Whenever you pick up one of Ian Mortimer’s non-fiction books, you know you’re guaranteed to be taken a meaningful and relevant journey through a period of British history, all while being engaged, educated and thoroughly entertained. The Perfect King, which tells the story of Edward III from boyhood to death, is no exception.
I confess to not knowing much about Edward before reading this book, my knowledge extending mainly to his famous son, John of Gaunt, grandchildren, the future kings, Richard II and Henry IV, and his much-maligned mistress, Alice Perrers.
Yet the story of Edward is not only about a young boy who though he was thrust into kingship when his father, Edward II was deposed and placed under the regency of manipulative men, grew into a martial and mostly just king, it’s a tale about a man who transformed the English nation in multiple ways. The title, The Perfect King isn’t a hyperbolic description of Edward’s time on the throne rather, as Mortimer explains, it’s aspirational in that it refers to what Edward always strived (yet often failed) to be. While his contemporaries and early historians granted him almost legendary status, later historians were not so kind, painting him as a war-monger who ran amok with foreign policy to the detriment of England. Mortimer determines to set the record straight and, using contemporary sources and revisiting evidence, accomplishes this. In the final chapter, he sums up the man’s reign with these words: “The hard fact is that Edward was hugely successful king, even though he had his fair share of failures and arguments and died lonely and in misery.”
The story of Edward’s reign is complex, fascinating, filled with deception (the story about his father’s deposition, supposed death and the cover-up around that is amazing), wars (the period known as the Hundred Years War began at this time), loyalty, chivalry, loss, tragedy, luck, misfortune, death, plague, and contradictions – but this is what makes this time and the man at its heart so damn interesting.
Edward may have started life in the shadow of his father and then as a pawn in someone else’s political machinations and ambitions, but once he overthrows them he quickly establishes himself as a king of which England could be proud. Not only was Edward responsible for changing parliamentary representation and giving the common people a genuine voice, he also ensured that by ordering ordinary men to train to shoot with the longbow, they not only became formidable fighters, but were held in an esteem previously reserved for knights. Suddenly, the peasants were also the fighters too giving them a certain status as well as propelling them into danger. Edward also undertook, after winning war after war in France and Scotland, a remarkable building program and sponsored and fostered the arts in a manner never seen before. He also, despite some later historians decrying the fact some of his peace negotiations failed or his many battles came with a great loss of life and cruelty, ensured no major battles were ever fought on English soil. In that way, he always kept England (though not necessarily his soldiers) safe. Further, he also heralded the change from French as the major spoken language to English – not just on the streets, but by the nobles and in parliament and through the passing of legislation (it was spoken in English and written in Latin). He was also responsible for establishing the Order of the Garter, which was emulated throughout the continent with varying degrees of success.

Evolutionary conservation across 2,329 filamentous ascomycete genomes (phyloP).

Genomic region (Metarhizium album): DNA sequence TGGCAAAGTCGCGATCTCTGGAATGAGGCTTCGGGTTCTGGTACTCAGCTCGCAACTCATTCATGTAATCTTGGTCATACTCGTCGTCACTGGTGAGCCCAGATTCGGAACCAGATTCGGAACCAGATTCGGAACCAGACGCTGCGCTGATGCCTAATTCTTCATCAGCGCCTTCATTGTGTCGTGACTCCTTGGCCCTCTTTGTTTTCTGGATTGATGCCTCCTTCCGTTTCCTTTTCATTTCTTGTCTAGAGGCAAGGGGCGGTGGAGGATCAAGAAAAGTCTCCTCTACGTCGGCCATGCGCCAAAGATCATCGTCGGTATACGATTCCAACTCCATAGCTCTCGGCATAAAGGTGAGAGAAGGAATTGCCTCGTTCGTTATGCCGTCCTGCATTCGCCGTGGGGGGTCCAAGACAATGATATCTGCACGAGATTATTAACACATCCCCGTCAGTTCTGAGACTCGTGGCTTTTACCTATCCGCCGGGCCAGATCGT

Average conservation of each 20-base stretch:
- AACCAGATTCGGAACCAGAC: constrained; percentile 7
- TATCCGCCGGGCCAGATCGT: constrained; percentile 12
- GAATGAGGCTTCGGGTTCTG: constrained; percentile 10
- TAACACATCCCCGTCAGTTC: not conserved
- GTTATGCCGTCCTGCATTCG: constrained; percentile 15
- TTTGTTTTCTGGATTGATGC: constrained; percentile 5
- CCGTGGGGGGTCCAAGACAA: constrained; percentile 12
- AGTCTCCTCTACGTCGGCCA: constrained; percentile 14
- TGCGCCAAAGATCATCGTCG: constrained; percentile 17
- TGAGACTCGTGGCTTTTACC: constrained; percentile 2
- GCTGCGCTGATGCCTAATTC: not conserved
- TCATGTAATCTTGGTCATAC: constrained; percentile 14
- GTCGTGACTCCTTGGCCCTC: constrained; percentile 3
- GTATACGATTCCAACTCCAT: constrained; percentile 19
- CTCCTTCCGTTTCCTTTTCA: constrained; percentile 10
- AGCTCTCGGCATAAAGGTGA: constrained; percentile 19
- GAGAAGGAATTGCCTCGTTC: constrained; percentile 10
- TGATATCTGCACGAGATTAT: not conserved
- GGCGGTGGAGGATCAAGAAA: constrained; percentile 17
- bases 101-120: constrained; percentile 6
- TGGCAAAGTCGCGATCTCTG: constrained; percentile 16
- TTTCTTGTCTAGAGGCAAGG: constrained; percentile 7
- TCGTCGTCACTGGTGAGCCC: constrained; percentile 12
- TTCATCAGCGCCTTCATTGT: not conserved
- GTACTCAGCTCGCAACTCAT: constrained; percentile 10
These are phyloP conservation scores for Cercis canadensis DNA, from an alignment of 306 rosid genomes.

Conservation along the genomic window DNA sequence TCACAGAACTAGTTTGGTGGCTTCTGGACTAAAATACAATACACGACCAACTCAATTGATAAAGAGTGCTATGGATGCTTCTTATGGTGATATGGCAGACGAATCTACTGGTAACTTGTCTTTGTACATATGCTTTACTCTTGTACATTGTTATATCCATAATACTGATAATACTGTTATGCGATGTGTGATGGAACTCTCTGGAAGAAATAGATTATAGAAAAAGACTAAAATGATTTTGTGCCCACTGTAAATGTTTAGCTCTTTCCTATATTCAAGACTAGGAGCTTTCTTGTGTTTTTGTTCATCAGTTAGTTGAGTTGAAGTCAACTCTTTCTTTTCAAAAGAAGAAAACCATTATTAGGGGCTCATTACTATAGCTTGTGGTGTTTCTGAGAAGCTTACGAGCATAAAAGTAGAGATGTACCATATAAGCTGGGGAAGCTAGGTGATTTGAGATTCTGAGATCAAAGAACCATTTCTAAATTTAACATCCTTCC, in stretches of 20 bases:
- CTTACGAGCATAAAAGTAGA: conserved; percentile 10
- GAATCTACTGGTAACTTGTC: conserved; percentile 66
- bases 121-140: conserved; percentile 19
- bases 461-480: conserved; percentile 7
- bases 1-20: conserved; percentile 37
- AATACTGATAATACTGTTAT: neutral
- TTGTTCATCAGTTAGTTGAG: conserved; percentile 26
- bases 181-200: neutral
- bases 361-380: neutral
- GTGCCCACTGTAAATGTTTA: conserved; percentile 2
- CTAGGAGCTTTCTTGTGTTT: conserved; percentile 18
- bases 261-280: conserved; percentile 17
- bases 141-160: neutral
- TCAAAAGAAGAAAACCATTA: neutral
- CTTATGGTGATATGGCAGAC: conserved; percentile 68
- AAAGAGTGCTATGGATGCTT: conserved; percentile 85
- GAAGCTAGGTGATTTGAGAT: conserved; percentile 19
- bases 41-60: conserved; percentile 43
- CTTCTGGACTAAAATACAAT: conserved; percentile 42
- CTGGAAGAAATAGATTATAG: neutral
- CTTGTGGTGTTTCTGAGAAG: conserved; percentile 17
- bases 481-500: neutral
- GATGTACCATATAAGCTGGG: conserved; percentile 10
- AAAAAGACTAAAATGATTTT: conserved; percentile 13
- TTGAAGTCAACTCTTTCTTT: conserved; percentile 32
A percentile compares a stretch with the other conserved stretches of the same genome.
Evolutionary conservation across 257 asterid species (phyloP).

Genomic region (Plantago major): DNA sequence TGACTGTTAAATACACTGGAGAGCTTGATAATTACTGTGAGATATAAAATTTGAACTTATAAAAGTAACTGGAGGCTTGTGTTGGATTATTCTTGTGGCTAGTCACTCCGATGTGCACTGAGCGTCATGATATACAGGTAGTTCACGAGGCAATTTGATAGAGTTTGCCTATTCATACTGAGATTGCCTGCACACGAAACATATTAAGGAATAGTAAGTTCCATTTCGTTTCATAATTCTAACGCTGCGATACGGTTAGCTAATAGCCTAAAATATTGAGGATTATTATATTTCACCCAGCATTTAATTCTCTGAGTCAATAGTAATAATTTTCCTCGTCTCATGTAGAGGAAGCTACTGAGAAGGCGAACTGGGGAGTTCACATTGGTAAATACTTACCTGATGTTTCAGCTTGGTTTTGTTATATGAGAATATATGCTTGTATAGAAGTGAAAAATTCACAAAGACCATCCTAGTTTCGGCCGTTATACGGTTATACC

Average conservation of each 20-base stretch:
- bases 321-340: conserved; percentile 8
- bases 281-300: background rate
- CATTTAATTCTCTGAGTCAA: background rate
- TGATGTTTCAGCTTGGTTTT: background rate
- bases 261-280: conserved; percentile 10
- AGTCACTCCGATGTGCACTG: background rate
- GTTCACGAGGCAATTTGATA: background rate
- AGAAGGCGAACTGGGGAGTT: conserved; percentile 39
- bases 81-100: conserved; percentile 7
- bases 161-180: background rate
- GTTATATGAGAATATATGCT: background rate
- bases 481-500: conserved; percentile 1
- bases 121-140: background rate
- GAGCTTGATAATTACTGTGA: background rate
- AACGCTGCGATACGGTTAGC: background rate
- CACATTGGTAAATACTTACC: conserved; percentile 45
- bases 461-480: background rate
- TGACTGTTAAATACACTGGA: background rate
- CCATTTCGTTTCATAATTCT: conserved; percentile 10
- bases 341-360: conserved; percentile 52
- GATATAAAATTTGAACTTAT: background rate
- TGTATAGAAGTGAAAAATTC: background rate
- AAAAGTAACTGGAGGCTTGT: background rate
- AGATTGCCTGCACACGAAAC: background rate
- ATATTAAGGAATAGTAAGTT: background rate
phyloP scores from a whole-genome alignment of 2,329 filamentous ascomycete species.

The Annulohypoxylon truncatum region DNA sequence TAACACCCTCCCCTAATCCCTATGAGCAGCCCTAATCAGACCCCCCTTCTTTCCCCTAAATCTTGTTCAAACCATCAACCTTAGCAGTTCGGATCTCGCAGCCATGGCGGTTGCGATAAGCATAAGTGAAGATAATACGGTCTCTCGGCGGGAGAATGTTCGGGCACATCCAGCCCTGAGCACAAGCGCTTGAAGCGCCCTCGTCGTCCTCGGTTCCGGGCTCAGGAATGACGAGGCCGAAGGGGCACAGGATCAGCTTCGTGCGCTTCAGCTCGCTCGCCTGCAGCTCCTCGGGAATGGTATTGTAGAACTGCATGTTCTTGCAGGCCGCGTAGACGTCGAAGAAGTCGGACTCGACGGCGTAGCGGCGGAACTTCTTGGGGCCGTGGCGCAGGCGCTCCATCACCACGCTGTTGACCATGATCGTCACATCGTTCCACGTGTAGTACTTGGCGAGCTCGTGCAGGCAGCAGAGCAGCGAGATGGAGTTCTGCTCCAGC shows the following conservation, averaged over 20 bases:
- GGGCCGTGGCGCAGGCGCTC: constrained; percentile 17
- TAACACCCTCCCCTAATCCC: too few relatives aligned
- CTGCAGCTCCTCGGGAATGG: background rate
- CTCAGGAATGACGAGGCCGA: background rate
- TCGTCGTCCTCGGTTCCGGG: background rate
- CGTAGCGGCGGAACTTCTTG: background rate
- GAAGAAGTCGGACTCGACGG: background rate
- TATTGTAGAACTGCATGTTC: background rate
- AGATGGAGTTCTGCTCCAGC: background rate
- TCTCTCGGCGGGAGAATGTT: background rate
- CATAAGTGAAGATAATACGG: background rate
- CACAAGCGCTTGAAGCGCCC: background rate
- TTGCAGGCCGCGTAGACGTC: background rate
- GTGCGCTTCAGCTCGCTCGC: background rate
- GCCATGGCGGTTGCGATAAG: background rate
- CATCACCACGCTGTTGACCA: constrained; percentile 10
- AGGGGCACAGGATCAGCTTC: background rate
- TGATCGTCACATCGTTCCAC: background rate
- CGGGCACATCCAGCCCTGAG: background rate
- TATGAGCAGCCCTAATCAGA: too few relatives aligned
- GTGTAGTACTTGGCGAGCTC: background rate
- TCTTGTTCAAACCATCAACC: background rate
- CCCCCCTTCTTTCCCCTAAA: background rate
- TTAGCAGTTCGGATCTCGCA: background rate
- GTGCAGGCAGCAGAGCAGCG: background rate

A multifaceted man, he had contradictory traits and flaws, but this is what made him potentially a good leader of men too – in that, he understood what made people tick.
Feared, admired, loved and loathed at the height of his reign, it’s indicative of the era, that once he passed his fiftieth year and thus was unable to be at the forefront of his beloved jousts or lead battles like he used to, he went into a slow decline in the public’s eye and, years later, in reality. When many of his beloved children died, then his closest friends and advisors and finally his wife, he retreated into the comfort of another woman’s arms, a woman to whom history has been mostly unkind, but who Mortimer chooses not to judge too harshly but, to his credit, understand.
Edward may have died with only a priest by his side, but in the aftermath of his death and the reign of his grandson, Richard II, he was remembered in almost legendary and deified terms – as a noble, courageous and wise man whose counterpart had not been seen for centuries except in the legends he so loved and which, it’s touted, likely inspired many of his actions and decisions: the tales of King Arthur and his knights.
This is an excellent book that draws you into the period and Edward’s life and reign in an uncompromising but always thoughtful way – a way always supported by facts but also intelligent supposition where necessary. A terrific book for anyone interested in English history and one of the not so perfect, but very human, rulers.